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5 Design Tips and Examples for Non-Designers

Remember, when refreshing your resume, content is king. No matter how beautiful it looks, without the right content, securing an interview will be difficult. Even more, when you upload a resume – especially when applying for bigger corporations – robots will scan it for specific keywords. Without these keywords, your resume won’t even make it to the HR department.

Thus, before diving into a few practical tips on resume design, I assume that you 1. identified the key focus areas of your future position, 2. cherry picked relevant past experiences, and 3. quantified successes. Now, your content is concise and aligned with your future role. You’re proud of your accomplishments and want your resume to reflect that confidence.

Let’s design.

 

A well-balanced resume design will maximize its impact. It increases legibility and credibility. On top of that, you will be able to inject personality into the final result. It shows future employers you’re worth noticing and meeting for an interview.

Apply the following five tips & tricks to make your resume stand out:

#1 Maximize space

Work with two columns to fit all content on one page. Studies show that people read in F-shaped patterns. Your design should follow this pattern. Place important information near the top and less important information near the bottom.

The columns should not be the same width. Your work experience column, whether it’s left or right, should be wider (around 75% of the total width).

According to studies, recruiters spend about 6 seconds per resume. So, when you make your documents easy to scan, you improve your chances to be noticed.

#2 Fonts matter: family, style & size

Selecting the right font family will make or break your design. Your font should be legible and scalable. There are two types of font families: serif and sans-serif. In case you’re wondering: serifs are the little extensions at the end of each stroke. Serif fonts (e.g. Bodoni MT) are more traditional, while Sans-serif fonts (e.g. Gill Sans MT) are more modern. You could combine both if it makes your content stand out.

You can find some more examples here.

FYI, nontraditional fonts only work on the devices that have the font family installed. Save your documents as a PDF instead of a DOC, to guarantee your reader gets the full experience.

Use bold to make your titles stand out. Don’t use underline or italic, unless you want to be seriously old-school.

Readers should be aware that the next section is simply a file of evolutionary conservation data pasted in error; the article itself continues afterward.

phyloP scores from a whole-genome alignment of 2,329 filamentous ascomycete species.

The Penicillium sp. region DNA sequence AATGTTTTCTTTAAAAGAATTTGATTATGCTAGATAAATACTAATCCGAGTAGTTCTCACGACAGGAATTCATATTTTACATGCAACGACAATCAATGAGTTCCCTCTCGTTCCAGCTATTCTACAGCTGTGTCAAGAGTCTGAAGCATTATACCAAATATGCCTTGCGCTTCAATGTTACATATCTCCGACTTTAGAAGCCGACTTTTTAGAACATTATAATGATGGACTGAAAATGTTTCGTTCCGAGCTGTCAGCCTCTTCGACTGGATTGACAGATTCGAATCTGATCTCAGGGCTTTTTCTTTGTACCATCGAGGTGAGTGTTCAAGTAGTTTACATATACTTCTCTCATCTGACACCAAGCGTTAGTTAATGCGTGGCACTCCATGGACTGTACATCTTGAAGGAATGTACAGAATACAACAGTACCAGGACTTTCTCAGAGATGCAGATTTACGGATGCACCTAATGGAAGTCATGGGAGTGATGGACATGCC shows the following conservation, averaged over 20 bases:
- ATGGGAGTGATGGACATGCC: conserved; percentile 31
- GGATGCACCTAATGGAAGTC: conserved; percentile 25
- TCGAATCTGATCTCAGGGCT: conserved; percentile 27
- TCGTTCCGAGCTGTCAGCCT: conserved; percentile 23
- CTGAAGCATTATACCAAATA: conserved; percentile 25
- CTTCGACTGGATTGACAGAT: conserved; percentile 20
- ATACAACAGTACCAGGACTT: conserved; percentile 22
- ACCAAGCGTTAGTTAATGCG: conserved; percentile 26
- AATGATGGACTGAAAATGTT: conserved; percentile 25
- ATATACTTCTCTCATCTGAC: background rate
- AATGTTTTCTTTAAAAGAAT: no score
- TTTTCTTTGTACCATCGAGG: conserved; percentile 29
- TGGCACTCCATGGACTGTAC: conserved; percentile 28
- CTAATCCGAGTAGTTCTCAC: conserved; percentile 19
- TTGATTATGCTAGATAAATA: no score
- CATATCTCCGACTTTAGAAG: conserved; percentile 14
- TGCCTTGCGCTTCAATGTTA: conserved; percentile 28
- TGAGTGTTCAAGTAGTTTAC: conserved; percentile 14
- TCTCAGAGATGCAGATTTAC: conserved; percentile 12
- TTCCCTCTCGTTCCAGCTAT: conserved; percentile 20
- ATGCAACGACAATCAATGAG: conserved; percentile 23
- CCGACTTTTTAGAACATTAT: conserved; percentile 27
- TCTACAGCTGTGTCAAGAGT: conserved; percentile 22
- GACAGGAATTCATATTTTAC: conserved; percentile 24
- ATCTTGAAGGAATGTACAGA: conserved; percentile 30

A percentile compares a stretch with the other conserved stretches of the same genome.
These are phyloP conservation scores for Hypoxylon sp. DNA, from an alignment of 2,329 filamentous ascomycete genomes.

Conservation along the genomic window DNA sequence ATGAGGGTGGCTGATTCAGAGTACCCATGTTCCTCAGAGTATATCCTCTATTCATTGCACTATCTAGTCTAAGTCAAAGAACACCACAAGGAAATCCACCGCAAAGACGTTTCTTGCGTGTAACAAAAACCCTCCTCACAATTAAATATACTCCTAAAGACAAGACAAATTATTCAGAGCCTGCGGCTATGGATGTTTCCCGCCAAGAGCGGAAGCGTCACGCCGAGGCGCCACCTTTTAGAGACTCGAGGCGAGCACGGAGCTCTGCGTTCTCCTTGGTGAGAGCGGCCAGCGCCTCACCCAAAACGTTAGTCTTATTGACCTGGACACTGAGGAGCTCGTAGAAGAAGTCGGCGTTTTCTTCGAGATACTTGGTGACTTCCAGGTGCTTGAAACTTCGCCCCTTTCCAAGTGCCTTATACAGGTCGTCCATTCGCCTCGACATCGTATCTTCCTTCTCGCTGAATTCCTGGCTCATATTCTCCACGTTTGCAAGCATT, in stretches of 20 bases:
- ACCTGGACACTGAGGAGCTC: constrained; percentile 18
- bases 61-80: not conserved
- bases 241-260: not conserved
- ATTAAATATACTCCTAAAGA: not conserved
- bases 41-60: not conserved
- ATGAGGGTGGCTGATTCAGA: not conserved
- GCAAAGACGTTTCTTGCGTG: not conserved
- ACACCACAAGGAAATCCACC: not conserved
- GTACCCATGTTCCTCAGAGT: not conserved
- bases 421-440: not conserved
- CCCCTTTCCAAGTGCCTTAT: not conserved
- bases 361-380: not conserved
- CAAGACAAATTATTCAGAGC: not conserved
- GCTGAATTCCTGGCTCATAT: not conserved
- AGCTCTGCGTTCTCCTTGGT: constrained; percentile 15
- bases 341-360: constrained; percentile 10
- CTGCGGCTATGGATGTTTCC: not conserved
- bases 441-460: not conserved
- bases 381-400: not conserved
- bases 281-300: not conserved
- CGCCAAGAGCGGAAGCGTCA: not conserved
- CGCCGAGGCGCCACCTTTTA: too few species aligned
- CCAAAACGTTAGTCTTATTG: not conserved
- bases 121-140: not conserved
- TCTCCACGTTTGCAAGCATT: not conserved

Font sizes matter as well. Depending on your font selection, 12pt for the body text and 14pt for the titles seems to work pretty well for most font styles.

Never use Comic Sans. Never.

#3 Avoid silly line breaks

If a recruiter decides to read your resume in more detail, make sure to respect natural eye movements. The optimal number of characters per line is 50-75. It eases the reader into reading, and it follows the natural flow of the eyes. Avoid one-word-lines.

When you notice a lonely word, try rewriting so the sentence becomes longer or shorter.

#4 Layout matters too

Remember #1 Maximize space? Don’t push it. If you have too much content on one page and you’re unable to cut it down, use two pages. Use white space to structure information and convey confidence.

Human brains prefer structure. White space creates invisible lines between different chunks of information. Hence, our brains will process this information in a more structured way. A balanced layout will invoke a sense of balance in the reader. It will improve legibility, understanding and the desire to continue reading.

#5 Print

Before you send out your resume, print it. If you used color, check if the black and white version looks good too. Share it with friends and family and ask what they remember after 6 seconds. Improve your design until you hear the correct keywords.

Extra #6 Avoid bias

As a rule of thumb, don’t include your date of birth, gender, marital status, exact address or pictures. You want recruiters to focus on your professional achievements. If you must include a picture, don’t use a selfie you took during your holiday in Thailand.

Extra #7 Online consistency

Take some extra time to align your LinkedIn profile with your resume. Recruiters will cross-check this information, and you will avoid embarrassing questions dates, titles or companies.

PS. There are plenty of online tools to help you create beautiful designs, e.g. Canva. Or you could use Adobe InDesign or even Adobe Illustrator. If you’re not familiar with these software solutions, Microsoft Word allows you to apply most of the above tips.

By Michiel Den Haerynck

Jan 8, 2021

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5 Design Tips and Examples for Non-Designers